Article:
In Priceless: The Myth of Fair Value (and How to Take Advantage of It), author William Poundstone writes that the central principle of infomercials is what the economist Richard Thaler calls “Don't wrap all the Christmas presents in one box,” meaning that consumers value freebies that come with a purchased item more than purchasing the same items presented as a set.
“Thaler deduced that marketers should devote less energy to promoting how absolutely wonderful their product is, and more to breaking it down, feature by feature, or selling several products in one bundle,” Mr. Poundstone writes. “The one thing you can't buy in an infomercial is one thing.”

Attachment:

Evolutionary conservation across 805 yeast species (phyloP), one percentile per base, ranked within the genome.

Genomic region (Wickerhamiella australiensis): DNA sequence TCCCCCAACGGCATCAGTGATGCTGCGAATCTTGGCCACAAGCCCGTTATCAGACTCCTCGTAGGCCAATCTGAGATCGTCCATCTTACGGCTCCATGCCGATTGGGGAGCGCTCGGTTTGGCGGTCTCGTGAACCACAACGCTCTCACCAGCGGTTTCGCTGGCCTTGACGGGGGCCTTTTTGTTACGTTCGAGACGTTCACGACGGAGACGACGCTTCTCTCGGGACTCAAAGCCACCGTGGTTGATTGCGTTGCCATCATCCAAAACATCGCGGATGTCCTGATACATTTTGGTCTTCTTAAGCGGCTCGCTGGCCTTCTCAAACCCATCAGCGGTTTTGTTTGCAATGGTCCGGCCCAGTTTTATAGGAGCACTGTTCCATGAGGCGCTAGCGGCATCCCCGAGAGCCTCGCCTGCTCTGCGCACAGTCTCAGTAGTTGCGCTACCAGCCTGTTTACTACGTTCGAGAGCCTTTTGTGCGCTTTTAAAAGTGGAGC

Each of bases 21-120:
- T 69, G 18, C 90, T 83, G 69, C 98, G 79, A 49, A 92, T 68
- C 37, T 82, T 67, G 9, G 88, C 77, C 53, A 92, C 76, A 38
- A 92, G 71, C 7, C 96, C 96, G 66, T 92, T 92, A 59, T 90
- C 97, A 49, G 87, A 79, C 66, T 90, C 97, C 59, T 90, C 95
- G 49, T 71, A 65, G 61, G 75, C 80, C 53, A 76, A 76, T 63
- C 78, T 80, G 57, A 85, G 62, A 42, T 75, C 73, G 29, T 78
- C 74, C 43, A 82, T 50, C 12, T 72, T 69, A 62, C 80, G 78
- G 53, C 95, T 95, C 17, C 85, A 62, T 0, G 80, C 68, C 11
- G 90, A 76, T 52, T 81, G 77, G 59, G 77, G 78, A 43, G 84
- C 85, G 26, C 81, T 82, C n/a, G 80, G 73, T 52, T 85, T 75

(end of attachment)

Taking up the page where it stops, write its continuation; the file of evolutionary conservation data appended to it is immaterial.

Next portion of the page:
The Snuggie infomercial first plugs the sleeved blanket, then throws in a free book light, announcing the price is $19.95, plus $7.95 for postage and handling, then adds that a buyer also will receive a second Snuggie and second book light for an additional $7.95 for postage and handling. It was compulsory to order two Snuggies and two book lights for a total of $35.85, plus tax, though that actual price was never mentioned. Although now also offered by retailers like Walgreens, the Snuggie is still applauded by direct marketers. In September, Allstar Marketing Group of Hawthorne, N.Y., which markets the Snuggie and other products like the children's toy Bendaroos, was named marketer of the year by Direct Response Marketing Alliance, a trade group.